As we grow older, we become more familiar with loss. In fact, loss becomes a close friend; slowly, an old friend. We know the certain curves and scars, becoming familiar with the voice – it’s specific cadence- and we eventually even recognize the back of this old friend anywhere. Sometimes we can see loss coming our way. Sometimes it shows up unannounced and takes our hearts by storm.
When we are young, there is little we cannot do; our potential is great. We blossom into freedom and bloom into a world that yearns for us to display our own, distinct beauty. The world beckons us to come running. In our youthful eagerness, we cannot wait and we run as fast as we can into our lives. We run into the future with anticipation because, in fact, there is very little we cannot do. But time brings us choice. And therein lies the problem (or, rather, the path to loss). The more choices we make, the more we narrow down who we are -who we can become- because every choice is a renunciation. A million other choices are forsaken for this one path on which we find ourselves walking.
After years of choices we find ourselves moving down a path. Some of us could see, with certain clarity, this path before we actually walked on it. Some of us move through the fog of night, seemingly guided by a force outside of ourselves. We move by trust. Flashes of light illumine the path in front of our steps.
There comes a point in everyone’s life when they stop running. It is a crossroads where we learn to walk. Soon, we savor every step, even wishing we could retrace and relive our rushed steps. Growing into the people we are becoming is never easy. As we grow, loss takes away pieces of ourselves, pieces of who we used to be. And, so, we learn two things: we learn to fight and we learn to grieve.
Learning to grieve isn’t fun; it’s the act of letting go. We acknowledge what it is we want, what it is we expect, what it is we hope for…and then we acknowledge the lack and the loss. We stand before an uncrossable canyon where we find, down in that canyon, the discrepancy of who we could have been and who we are. We face our limits: our inabilities to make it across the canyon. We learn we are limited creatures -that we cannot do everything- and we learn we must let go.
When we look behind ourselves, we find we cannot go backward for the ground has crumbled. Behind, there is nothing for us except paralysis -pillars of salt- and a beacon of light shining forward from our failures. So, with our gazes set to the horizon, we fight to become the apparitions of our desire. We take ambitious steps. Yet, with our gazes set to the horizon, we look beyond and see the distant ghosts of who we could have been. We grieve, seeing on the other side of the chasm, the vibrancy of their accomplishments, relationships, and identities. They are the choices we did not choose. They require of us, only now, grieving.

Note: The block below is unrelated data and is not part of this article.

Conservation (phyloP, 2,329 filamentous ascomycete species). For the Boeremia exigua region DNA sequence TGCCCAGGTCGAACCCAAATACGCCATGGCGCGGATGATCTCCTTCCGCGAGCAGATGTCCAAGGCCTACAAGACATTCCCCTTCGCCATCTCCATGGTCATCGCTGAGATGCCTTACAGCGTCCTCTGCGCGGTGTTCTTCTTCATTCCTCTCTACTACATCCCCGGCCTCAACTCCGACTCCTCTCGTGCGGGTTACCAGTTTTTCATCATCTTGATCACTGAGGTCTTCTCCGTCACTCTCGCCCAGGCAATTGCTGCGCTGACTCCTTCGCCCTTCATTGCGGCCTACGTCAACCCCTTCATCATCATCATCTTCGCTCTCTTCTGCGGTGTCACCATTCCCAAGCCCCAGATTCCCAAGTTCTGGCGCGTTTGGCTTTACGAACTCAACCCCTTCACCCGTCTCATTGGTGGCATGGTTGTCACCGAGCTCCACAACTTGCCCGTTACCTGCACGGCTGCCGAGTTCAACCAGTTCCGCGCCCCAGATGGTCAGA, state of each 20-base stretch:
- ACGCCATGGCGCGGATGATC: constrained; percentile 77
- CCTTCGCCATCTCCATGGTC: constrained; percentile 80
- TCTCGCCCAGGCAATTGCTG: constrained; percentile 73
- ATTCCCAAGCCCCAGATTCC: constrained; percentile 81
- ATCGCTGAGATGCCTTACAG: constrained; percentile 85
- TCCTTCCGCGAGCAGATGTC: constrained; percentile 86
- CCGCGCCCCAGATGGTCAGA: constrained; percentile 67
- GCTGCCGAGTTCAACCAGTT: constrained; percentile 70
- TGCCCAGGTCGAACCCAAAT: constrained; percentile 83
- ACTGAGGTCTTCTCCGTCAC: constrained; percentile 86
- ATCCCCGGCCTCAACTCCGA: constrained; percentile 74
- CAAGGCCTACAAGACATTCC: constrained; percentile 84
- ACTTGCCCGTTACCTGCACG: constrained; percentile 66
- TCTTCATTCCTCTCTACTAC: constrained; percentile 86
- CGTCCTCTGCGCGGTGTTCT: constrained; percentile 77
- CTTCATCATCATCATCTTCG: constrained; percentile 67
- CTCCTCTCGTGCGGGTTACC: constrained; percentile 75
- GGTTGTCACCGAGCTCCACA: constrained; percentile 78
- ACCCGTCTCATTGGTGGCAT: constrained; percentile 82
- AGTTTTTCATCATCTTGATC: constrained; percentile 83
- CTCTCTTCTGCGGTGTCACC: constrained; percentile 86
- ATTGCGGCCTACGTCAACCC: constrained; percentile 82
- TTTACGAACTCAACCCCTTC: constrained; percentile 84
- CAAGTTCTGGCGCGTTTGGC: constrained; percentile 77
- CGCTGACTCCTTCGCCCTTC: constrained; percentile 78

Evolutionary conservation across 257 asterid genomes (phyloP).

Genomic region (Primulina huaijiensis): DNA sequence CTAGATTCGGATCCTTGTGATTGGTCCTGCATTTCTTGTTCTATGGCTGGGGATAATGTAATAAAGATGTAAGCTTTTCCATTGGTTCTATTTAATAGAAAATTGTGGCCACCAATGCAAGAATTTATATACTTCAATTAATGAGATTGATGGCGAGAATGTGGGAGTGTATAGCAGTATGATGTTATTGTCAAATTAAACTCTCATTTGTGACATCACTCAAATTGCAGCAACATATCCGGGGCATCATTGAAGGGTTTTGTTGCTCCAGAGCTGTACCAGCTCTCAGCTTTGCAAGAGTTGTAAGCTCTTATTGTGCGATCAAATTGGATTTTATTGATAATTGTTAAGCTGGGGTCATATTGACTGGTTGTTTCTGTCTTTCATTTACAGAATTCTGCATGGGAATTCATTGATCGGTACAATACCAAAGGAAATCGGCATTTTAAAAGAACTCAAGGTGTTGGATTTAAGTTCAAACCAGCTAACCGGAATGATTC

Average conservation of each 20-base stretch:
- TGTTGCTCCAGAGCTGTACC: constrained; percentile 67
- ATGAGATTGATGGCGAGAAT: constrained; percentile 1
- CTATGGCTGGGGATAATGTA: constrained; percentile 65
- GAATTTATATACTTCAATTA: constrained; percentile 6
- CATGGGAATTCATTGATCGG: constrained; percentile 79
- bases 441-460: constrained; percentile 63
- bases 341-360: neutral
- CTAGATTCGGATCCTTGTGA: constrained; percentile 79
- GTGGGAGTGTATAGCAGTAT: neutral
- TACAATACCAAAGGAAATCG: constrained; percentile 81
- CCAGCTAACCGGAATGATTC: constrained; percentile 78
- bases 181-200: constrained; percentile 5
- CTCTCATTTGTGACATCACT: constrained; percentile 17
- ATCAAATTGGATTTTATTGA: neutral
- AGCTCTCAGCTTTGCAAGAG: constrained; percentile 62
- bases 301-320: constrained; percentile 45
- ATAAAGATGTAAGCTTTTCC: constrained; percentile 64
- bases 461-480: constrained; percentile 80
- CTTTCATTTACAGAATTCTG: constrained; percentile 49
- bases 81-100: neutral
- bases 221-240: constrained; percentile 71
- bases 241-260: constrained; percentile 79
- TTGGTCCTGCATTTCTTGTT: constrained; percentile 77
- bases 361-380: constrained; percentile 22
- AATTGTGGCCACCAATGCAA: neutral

After some time, our human potential is noticeably depleted from when we had originally set out. We become less and less as much as we become more and more. Possibilities are exchanged for realities. The river of flowing potential crystalizes into actual. We have lived an actual life.
And that life becomes our familiar possession -an old stale hat, sun-soaked and sweaty (hopefully well-loved) -that we have worn for some time now. Bit by bit, death steals its little thefts from us: our actual liveliness (our what is) as well as our potential (our what will be). These thefts teach us we cannot control even our own life as much as we thought. These thefts, come to us under the guise of loss.
As obstinate creatures of persistence, we fight against loss. Afraid, we run. Disbelieving, we cling to life. But still, we find ourselves containing less and less: we contain what was and what used to be. We have sold (or been stolen from) our actual and our potential (what is and what will be) along the path we walk.
As gracious creatures of acceptance, however, we embrace loss. Afraid, we grieve. Adjusting, we are gracious of what was given us and find ourselves thankful for more and more: we contain what was good and what used to be great. We have freely given our actual and our potential (what is and what will be) along the path we walk.
Perhaps grieving allows us to see the thefts of death and to let go, becoming potentially free to give. When you freely give what is and what will be you may find that those things soon belong to the strange figures you see walking in the city streets you used to own. Perhaps a baby rolls by in a stroller staring at you inquisitively, dubiously, and you wonder if this helpless, precocious infant will, some distant day, be the one to save you on your deathbed. You are thankful. But that day grows closer, faster than you think.
Even now, you are becoming something that exists “no more in time.” You are moving onward, outward from the center of the world bringing heat and light but becoming something coming to cool —coming to equilibrium. You are giving yourself away. Each day comes, passes through you and your only option is to move in disharmony or harmony with the day’s passing. Your only option is a gracious loosening or a frightful gripping. We all grow cold. But, do we give our heat away freely, letting our graciousness become a warmth? Or do we cling to our heat, fighting the inevitable theft?
The path forward is not fighting but an embracing of grief. It carries us down into the canyon. Beyond grief resides acceptance. Beyond grief resides resilience. Beyond grief resides grace. And, beyond grief is the path out of the canyon.
“People can grow stronger and clearer in the absence of something, as when you chop down an old spruce and the vegetation around it receives more light and nutrition and a new chance to bloom.”
– Therese Boman
*Post inspired by Wendell Berry, No Going Back